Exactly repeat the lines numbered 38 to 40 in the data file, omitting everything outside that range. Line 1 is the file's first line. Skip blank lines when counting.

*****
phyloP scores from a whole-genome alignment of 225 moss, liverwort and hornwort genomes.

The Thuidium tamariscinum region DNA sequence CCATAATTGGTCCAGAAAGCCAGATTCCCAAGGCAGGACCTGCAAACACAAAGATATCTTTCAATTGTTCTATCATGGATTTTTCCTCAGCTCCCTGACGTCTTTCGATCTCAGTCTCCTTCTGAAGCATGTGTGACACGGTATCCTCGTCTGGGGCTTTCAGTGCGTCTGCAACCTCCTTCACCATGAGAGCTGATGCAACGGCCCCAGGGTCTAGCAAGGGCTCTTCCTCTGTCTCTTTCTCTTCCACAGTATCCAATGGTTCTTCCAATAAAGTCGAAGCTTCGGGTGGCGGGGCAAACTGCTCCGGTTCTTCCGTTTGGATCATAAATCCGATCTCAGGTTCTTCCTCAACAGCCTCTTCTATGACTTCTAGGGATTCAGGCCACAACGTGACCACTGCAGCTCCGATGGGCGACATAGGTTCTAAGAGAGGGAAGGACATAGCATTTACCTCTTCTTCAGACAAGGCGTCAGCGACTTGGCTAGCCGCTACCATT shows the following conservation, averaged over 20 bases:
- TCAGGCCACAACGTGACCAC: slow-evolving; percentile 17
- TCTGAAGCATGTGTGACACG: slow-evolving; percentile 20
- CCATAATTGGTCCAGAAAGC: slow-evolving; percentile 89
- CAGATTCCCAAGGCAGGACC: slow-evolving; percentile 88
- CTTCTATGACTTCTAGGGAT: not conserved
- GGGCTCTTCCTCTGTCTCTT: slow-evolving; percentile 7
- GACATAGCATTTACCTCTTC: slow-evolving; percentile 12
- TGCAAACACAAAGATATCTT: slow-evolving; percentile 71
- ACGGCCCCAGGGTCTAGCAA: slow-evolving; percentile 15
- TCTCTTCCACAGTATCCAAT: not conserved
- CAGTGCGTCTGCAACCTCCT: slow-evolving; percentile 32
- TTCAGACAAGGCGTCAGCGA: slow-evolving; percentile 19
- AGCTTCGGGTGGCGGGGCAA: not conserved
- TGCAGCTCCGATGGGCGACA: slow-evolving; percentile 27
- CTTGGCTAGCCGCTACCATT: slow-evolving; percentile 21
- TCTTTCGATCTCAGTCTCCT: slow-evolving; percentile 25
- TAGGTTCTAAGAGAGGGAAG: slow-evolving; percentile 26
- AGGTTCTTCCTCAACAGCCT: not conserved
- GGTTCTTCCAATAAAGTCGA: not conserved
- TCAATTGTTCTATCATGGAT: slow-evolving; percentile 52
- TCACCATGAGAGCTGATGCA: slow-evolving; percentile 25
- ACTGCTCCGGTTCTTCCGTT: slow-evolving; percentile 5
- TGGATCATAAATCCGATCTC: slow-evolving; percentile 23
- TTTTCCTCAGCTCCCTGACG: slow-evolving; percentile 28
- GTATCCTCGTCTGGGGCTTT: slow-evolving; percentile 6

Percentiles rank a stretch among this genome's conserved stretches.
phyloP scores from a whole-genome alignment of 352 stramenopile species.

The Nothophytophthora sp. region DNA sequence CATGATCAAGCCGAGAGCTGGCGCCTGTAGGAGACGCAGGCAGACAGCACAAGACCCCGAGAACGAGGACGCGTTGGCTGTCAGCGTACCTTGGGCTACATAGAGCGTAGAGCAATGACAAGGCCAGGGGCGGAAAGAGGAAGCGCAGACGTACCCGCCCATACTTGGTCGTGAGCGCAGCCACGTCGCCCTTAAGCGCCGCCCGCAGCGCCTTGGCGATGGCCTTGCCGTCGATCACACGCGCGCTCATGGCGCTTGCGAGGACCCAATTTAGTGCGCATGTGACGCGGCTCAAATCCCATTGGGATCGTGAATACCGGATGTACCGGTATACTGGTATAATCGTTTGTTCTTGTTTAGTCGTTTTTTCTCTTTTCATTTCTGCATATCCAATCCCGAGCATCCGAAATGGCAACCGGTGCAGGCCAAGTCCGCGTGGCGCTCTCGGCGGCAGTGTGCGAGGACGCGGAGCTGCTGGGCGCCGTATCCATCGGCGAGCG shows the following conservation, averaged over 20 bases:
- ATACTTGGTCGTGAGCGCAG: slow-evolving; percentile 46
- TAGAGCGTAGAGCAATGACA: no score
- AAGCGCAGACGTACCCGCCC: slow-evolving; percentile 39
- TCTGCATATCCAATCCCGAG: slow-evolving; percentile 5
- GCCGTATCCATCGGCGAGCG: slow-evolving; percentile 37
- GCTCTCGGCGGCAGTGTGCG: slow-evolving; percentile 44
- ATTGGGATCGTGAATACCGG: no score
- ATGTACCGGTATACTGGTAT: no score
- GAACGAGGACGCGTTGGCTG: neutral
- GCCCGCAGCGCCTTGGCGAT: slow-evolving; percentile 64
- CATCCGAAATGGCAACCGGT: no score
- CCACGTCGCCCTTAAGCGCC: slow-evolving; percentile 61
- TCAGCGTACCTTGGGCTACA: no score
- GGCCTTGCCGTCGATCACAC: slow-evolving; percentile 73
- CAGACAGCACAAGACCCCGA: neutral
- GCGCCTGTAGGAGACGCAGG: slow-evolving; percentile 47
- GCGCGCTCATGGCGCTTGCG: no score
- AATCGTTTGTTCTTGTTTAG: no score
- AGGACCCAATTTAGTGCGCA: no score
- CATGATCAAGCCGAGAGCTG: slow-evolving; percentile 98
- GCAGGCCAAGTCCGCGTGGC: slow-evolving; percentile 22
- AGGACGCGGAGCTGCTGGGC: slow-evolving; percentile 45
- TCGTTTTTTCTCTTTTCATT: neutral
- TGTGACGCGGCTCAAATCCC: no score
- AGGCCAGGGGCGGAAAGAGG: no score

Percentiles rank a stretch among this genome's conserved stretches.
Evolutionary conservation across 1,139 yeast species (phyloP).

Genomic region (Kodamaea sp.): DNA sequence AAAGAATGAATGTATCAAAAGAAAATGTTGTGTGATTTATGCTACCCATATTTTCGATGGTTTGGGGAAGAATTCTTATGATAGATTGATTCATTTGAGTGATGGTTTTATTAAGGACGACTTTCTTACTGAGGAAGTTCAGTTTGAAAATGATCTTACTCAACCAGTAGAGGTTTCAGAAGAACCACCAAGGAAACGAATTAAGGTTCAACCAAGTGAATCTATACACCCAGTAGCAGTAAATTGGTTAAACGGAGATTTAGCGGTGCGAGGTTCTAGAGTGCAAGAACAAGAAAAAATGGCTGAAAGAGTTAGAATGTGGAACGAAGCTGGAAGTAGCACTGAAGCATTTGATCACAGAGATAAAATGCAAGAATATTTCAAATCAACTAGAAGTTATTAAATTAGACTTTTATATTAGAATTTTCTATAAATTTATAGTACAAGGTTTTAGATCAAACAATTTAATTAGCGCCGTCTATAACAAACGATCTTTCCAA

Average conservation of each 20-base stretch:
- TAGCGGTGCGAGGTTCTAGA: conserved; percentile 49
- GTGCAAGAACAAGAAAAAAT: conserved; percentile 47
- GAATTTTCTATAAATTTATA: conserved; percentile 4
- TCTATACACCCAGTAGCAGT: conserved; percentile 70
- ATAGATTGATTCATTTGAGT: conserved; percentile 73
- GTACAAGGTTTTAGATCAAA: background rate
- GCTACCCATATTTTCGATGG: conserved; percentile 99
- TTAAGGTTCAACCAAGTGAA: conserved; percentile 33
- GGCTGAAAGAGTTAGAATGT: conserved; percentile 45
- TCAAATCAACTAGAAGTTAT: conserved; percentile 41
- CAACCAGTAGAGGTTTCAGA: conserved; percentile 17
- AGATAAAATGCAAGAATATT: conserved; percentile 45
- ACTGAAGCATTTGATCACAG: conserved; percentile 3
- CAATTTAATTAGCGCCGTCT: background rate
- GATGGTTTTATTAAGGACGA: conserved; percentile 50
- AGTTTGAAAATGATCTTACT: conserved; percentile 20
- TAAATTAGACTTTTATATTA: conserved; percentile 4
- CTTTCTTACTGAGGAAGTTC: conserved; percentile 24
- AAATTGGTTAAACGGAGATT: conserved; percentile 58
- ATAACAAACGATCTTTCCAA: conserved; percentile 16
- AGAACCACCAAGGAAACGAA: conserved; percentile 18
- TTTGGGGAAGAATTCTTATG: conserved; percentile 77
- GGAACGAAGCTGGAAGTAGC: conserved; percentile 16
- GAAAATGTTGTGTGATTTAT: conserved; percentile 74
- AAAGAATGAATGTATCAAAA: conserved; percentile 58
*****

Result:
- ATGTACCGGTATACTGGTAT: no score
- GAACGAGGACGCGTTGGCTG: neutral
- GCCCGCAGCGCCTTGGCGAT: slow-evolving; percentile 64